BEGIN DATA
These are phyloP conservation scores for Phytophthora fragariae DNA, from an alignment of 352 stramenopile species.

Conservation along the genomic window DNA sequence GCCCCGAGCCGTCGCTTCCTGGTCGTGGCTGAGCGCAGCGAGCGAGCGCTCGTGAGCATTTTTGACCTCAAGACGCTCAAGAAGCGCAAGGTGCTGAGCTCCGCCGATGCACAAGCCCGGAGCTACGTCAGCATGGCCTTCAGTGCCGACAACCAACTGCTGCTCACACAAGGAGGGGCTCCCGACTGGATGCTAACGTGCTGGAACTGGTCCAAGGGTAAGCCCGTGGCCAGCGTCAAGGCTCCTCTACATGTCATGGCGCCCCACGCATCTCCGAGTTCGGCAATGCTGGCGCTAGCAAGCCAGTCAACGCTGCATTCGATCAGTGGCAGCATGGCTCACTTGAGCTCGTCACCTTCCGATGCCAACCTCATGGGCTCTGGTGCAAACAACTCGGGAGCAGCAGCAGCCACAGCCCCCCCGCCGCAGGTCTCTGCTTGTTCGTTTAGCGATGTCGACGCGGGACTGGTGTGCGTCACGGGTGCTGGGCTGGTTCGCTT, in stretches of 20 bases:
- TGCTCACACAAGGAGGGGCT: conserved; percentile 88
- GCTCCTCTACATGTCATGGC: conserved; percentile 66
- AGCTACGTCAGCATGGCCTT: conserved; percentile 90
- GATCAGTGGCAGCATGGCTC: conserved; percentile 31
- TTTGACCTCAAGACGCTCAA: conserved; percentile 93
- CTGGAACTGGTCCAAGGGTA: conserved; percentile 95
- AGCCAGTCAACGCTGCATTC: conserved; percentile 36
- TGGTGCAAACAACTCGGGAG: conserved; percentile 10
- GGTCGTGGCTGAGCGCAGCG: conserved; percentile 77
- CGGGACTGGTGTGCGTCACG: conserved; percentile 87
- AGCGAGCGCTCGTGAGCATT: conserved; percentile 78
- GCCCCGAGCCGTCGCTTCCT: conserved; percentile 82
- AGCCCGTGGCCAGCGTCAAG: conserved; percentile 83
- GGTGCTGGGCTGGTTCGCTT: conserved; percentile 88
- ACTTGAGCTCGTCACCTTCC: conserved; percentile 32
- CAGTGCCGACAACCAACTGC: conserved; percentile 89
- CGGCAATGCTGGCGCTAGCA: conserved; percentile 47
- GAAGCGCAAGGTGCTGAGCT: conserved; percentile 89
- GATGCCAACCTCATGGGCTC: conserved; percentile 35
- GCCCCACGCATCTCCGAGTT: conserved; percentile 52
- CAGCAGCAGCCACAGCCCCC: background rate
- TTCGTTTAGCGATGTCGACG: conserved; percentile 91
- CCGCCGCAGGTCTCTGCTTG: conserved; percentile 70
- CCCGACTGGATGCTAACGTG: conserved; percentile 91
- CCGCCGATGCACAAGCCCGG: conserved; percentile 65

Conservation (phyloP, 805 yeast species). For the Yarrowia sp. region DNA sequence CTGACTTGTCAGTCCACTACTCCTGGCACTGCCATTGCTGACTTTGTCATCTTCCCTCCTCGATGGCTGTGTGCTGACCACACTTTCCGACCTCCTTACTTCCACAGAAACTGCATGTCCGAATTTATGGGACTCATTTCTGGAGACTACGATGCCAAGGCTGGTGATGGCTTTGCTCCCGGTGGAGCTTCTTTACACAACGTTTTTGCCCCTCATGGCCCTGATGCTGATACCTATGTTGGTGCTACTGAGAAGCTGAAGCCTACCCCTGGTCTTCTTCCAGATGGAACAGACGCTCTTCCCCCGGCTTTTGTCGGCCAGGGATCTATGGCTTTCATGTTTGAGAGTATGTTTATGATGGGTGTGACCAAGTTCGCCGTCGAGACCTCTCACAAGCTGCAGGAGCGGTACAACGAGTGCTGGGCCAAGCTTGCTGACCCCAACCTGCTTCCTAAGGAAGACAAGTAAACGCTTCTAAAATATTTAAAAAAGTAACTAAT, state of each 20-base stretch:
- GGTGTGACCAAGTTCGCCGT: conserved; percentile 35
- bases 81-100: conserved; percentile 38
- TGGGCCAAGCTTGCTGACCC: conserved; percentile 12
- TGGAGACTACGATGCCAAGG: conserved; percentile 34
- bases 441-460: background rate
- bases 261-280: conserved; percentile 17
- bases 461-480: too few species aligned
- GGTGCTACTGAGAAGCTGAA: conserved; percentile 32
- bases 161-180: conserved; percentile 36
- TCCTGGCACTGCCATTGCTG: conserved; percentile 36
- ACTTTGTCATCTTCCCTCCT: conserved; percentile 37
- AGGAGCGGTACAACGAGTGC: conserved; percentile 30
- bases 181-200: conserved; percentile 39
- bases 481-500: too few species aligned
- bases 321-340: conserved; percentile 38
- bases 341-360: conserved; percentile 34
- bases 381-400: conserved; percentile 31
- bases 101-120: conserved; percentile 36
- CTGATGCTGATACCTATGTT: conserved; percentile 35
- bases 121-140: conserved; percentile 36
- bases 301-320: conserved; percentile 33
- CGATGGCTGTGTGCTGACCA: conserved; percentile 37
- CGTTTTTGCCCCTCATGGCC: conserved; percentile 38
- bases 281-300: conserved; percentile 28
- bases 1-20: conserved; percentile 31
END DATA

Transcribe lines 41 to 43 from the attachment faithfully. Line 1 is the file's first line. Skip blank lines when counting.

- bases 181-200: conserved; percentile 39
- bases 481-500: too few species aligned
- bases 321-340: conserved; percentile 38